Senior Citizen's Guide to Pittsburgh 2016 Spring/Summer Edition - page 62

Stay Cool This Summer!
• Slow down: reduce, eliminate or reschedule strenuous
activities until the coolest time of the day. Older adults,
children, or anyone with health problems should stay in
the coolest available place, not necessarily indoors.
• Dress for summer. Wear lightweight, loose fitting, light-
colored clothing to reflect heat and sunlight.
• Eat light, cool, easy-to-digest foods such as fruit or
salads. If you pack food, put it in a cooler or carry an ice
pack. Don’t leave it sitting in the sun. Meats and dairy
products can spoil quickly in hot weather.
• Drink plenty of water (not very cold), non-alcoholic
and decaffeinated fluids, even if you don’t feel thirsty.
If you on a fluid restrictive diet or have a problem with
fluid retention, consult a physician before increasing
consumption of fluids.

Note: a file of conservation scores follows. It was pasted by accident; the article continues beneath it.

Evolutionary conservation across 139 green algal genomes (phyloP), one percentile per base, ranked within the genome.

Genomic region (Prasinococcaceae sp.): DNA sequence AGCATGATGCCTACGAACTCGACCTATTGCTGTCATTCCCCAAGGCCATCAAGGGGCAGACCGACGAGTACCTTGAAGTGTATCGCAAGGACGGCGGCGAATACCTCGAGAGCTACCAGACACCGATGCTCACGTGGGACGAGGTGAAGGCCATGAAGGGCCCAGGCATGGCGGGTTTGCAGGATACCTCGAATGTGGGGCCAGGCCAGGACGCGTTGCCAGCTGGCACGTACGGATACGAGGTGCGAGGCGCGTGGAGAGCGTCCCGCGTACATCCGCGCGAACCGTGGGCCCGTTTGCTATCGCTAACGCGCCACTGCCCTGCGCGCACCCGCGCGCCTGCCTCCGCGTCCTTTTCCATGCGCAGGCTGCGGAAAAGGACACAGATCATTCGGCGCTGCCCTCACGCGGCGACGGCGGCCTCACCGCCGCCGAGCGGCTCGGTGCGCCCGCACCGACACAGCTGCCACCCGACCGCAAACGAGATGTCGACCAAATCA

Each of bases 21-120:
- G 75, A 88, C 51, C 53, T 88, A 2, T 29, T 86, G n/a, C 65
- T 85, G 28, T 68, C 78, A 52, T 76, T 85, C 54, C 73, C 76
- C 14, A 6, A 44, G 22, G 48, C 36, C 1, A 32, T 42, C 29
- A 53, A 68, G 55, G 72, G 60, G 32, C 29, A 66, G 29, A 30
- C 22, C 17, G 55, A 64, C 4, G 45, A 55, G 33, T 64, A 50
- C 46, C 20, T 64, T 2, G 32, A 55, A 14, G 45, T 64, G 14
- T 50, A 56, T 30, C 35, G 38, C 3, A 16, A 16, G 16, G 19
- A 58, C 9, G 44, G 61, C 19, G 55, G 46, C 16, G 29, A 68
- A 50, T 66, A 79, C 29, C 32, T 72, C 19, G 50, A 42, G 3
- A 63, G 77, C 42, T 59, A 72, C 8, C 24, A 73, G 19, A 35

• Use air conditioners or spend time in air-conditioned
locations such as malls and libraries.
• Use portable electric fans to exhaust hot air from rooms
or draw in cooler air.
• Do not direct the flow of portable electric fans toward
yourself when room temperature is hotter than 90°F. The
dry blowing air will dehydrate you faster, endangering
your health.
• Minimize direct exposure to the sun. Sunburn reduces
your body’s ability to dissipate heat.
• Take a cool bath or shower.
• Do not take salt tablets unless specified by a physician.
• Check on older, sick, or frail people who may need help
responding to the heat. Each year, dozens of children
and untold numbers of pets left in parked vehicles die
from hyperthermia. Keep your children, disabled adults,
and pets safe during tumultuous heat waves.
• Don’t leave valuable electronic equipment, such as cell
phones and gps units, sitting in hot cars.
• Make sure rooms are well vented if you are using volatile
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